The year 2000 in the buyout fund-raising market may have roared in like a lion; however by the end of the year that lion was looking more like a lamb.
As 1999 closed with mild numbers compared with 1998’s ambitious fund raising, general partners used phrases like “the calm before the storm” to describe it. Well, the celebratory millennium year is over, the proper millennium has begun, and the storm seems to have come and gone.
Despite groaning from firms currently in fund raising, buyout fund closes in the year 2000 wrapped up with $60.8 billion, according to Buyouts data, topping last year’s total of $34.1 billion by $26.7 billion – a difference that rivals the jump in capital from 1997 to the record-breaking numbers of 1998.
Interestingly, this year has introduced 20 fewer buyout funds to the market than last year with only 44 funds being launched in 2000 compared to 60 in 1999. The drop in the total number of funds, including special situation funds and mezzanine funds, is even greater with 52 launches in 2000 compared with 79 in 1999. The cumulative capital raised however jumped to $56.31 billion from $43.98 billion.
Of course any limited partner can tell you that despite the fewer number of funds, the demand for capital is alive and well as existing funds are consistently topping each other’s targets. In a sentence, it’s the year of the mega-fund. In 2000, 28 buyout funds reached the $1 billion mark – twice the 14 funds than reached the billion mark in the previous year. Also, 13 funds reached the $2 billion mark in 2000, while only seven funds did so in 1999.
And Then There Were None
Although the year started out with a bang, fund raising quickly tapered off in the third quarter along with the debt markets, the public markets and the number of deals completed. However, by September funds raised in 2000 had already surpassed the total of buyout funds raised in all of 1999.
With so many mega-funds picking up commitments early on and institutional investors feeling the crunch from the stock market in their pools of capital, the fourth quarter proved a trying time for general partners.
LPs, many of which have reached their allocation for alternative investments, mainly stuck to their existing partners, re-upping in the ever-increasing successor funds. Such a situation created a difficult environment for new funds to attract LPs unless they could present a good track record and something that made them unique – whether it be size or focus.
“It’s much harder for new entrants into the marketplace,” says Tim Mayhew, a founder and partner at Palladium Equity Partners. “It’s not impossible but it’s much harder and the reason for that is the large institutional funds that invest in these types of funds are trying to manage their own relationship level. If they’ve got 20 existing relationships they’ve been working with for five or six years and they feel happy with that, why would they take on a new relationship? So you really have to have a compelling story to catch their attention.”
Palladium wrapped its second fund – its first traditional blind pool fund – in the third quarter of 2000 at $300 million. The firm’s focus on fixer-upper middle market companies, and no doubt its ties to Joseph, Littlejohn & Levy, were enough to bring in the targeted amount. The companies that Palladium invests in are not necessarily turnarounds, but ones that need some explaining or need some work, says Mayhew. And in a changing economy, investors find that attractive. “I think some people thought that that’s a good place to be in this type of economy.”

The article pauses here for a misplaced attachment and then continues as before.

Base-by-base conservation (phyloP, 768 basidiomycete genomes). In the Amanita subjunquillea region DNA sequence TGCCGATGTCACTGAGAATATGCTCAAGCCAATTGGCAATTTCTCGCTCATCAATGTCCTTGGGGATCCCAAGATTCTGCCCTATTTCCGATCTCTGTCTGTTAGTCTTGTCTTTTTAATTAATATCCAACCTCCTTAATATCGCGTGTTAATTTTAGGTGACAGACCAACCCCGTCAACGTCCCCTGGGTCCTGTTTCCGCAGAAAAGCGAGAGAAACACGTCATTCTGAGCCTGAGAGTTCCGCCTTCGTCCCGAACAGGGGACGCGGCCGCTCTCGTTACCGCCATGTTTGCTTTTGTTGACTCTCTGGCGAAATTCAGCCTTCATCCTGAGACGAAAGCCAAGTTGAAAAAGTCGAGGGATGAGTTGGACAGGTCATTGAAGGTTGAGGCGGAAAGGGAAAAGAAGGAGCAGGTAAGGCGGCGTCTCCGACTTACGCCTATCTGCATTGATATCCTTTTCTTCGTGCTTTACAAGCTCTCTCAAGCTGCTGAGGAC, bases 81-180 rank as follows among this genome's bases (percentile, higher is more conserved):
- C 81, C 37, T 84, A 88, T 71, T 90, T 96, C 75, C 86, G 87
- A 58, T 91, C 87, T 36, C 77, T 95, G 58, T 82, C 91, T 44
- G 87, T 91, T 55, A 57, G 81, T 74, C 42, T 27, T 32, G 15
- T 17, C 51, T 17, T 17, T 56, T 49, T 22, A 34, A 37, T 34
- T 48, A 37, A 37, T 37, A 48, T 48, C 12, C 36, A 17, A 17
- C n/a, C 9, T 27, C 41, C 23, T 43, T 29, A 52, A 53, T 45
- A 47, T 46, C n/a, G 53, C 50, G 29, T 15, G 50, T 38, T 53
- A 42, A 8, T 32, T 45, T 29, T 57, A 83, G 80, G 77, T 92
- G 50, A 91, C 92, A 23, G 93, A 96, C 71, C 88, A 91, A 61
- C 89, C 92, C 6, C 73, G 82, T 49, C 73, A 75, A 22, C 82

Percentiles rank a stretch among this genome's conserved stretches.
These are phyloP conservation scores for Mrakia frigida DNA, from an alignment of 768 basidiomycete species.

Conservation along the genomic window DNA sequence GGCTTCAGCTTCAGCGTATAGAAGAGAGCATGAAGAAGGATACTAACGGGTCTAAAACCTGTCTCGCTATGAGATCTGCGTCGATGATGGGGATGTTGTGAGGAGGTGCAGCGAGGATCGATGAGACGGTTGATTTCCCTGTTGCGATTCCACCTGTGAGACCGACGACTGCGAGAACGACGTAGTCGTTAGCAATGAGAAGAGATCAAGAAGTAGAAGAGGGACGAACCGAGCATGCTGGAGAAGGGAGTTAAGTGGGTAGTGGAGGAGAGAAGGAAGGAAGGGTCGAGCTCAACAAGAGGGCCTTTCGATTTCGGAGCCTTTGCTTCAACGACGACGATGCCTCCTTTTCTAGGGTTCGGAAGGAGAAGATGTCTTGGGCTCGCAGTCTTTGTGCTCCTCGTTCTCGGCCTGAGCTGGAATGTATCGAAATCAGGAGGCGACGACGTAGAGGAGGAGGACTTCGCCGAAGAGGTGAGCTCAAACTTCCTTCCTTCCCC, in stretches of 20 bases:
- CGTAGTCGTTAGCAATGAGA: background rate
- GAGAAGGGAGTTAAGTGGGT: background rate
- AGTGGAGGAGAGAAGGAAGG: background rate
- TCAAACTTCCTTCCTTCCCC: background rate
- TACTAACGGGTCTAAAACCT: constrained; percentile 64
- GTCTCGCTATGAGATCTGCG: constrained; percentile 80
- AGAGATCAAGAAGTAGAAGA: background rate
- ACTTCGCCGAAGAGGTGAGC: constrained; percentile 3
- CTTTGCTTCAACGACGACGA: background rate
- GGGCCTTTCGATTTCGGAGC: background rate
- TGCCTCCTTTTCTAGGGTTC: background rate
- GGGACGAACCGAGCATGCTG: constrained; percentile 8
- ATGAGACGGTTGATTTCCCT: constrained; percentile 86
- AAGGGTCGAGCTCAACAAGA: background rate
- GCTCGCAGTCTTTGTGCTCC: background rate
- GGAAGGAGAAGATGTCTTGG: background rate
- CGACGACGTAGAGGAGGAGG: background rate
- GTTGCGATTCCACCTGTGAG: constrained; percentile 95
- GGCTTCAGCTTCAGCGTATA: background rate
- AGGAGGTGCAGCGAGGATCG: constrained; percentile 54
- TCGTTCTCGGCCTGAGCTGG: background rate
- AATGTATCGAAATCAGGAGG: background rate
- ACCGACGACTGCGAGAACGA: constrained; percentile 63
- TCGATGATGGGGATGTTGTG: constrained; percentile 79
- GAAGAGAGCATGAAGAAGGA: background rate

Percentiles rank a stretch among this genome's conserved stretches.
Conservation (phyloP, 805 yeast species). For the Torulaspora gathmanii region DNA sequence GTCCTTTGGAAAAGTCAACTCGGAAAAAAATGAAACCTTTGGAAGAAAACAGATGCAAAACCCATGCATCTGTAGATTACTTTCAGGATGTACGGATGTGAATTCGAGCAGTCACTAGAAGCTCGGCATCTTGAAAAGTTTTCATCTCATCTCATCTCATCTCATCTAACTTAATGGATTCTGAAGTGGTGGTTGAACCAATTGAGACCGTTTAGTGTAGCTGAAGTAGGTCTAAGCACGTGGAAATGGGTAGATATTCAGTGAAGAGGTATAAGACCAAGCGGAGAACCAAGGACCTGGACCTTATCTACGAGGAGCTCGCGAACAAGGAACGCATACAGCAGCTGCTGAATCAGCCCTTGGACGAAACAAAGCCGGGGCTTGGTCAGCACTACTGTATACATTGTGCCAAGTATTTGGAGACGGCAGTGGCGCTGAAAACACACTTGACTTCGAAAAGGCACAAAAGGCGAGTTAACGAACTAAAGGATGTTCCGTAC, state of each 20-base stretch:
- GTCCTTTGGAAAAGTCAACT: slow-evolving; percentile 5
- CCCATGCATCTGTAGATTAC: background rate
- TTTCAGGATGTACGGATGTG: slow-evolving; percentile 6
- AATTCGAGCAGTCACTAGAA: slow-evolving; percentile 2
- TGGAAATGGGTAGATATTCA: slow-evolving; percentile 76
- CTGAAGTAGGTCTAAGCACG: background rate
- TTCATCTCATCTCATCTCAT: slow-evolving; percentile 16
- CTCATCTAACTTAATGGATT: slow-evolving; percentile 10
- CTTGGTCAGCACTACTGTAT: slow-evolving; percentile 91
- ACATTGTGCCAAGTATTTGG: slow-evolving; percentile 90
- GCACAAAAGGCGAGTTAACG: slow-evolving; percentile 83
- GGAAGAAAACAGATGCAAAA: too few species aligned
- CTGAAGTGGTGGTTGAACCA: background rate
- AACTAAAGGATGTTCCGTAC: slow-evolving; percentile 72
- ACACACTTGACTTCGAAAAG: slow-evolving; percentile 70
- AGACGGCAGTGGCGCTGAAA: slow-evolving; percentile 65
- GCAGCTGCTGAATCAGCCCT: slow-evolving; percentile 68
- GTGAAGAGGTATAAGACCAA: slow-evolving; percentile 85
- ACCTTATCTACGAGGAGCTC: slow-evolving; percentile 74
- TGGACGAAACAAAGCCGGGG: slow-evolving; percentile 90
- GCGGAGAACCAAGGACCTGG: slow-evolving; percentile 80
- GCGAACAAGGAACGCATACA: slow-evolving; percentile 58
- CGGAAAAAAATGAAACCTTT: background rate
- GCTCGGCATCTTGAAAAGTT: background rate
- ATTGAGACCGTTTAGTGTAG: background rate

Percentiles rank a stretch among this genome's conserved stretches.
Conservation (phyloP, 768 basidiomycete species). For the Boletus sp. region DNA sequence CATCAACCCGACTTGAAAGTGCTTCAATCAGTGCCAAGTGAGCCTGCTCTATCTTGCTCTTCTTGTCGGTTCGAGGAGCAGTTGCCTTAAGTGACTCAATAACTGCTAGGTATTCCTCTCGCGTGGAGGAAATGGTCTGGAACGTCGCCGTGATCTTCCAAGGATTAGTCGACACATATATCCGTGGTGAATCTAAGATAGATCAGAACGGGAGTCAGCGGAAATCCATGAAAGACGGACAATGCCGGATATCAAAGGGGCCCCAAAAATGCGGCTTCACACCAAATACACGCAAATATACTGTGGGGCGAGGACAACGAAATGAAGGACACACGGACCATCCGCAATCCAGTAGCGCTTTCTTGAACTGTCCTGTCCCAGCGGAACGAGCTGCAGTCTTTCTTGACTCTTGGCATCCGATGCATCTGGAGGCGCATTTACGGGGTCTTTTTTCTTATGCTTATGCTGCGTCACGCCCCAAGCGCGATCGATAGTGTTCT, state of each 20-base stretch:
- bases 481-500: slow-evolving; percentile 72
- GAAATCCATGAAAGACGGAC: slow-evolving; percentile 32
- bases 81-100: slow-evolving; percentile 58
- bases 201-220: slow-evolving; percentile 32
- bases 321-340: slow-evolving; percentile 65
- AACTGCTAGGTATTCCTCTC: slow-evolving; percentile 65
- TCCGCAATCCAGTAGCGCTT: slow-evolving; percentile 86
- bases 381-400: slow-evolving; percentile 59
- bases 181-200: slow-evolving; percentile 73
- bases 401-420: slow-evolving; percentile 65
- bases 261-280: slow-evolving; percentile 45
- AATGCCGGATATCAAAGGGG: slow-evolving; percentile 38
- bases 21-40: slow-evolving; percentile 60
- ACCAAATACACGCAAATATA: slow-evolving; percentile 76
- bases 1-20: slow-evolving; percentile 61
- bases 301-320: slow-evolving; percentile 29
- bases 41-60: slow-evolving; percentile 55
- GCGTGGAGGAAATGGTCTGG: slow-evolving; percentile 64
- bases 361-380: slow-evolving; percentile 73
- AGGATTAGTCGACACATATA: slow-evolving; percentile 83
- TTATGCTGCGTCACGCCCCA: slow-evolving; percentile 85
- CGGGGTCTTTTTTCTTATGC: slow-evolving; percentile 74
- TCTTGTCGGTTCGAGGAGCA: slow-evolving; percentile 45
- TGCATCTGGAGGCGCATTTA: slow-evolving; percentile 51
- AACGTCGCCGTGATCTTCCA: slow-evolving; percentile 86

Mayhew says there are definitely LPs looking for funds out of the mega-fund realm, but in any case its not easy fund raising. “From our standpoint I think the fund raising went well,” he says. “I think we also felt very grateful to get it done. It wasn’t lost on us that the market has gotten tougher in 2000, so we hustled a little bit more and were grateful that people liked the story and came in.”
Working Outside the Box
Strength Capital Partners, another fund new to the market in 2000, took a different approach to overcoming strained institutional investors. The firm, which was founded by David McCammon, a former Ford executive, his son Mark McCammon and Michael Bergeron, decided instead to focus on their ties to wealthy individuals. With the goal of raising only $50 million for lower middle market buyouts, the firm has already closed on $25 million, which came almost entirely from corporate executives.
Although the firm likely could not reach this modest target if it were dependent on institutional investors, Strength Capital found 2000 to be as good a year as any to turn to individuals. “[Raising from wealthy individuals has] been good, in contrast to raising money from institutions, which is quite hard right now,” says Mark McCammon. “Individuals are not the same, they’re not cyclical . . . Individuals have not been affected by the funding environment, I don’t think, at all. In fact, it may even be better now because they are not putting as much money in the public markets or in venture capital.”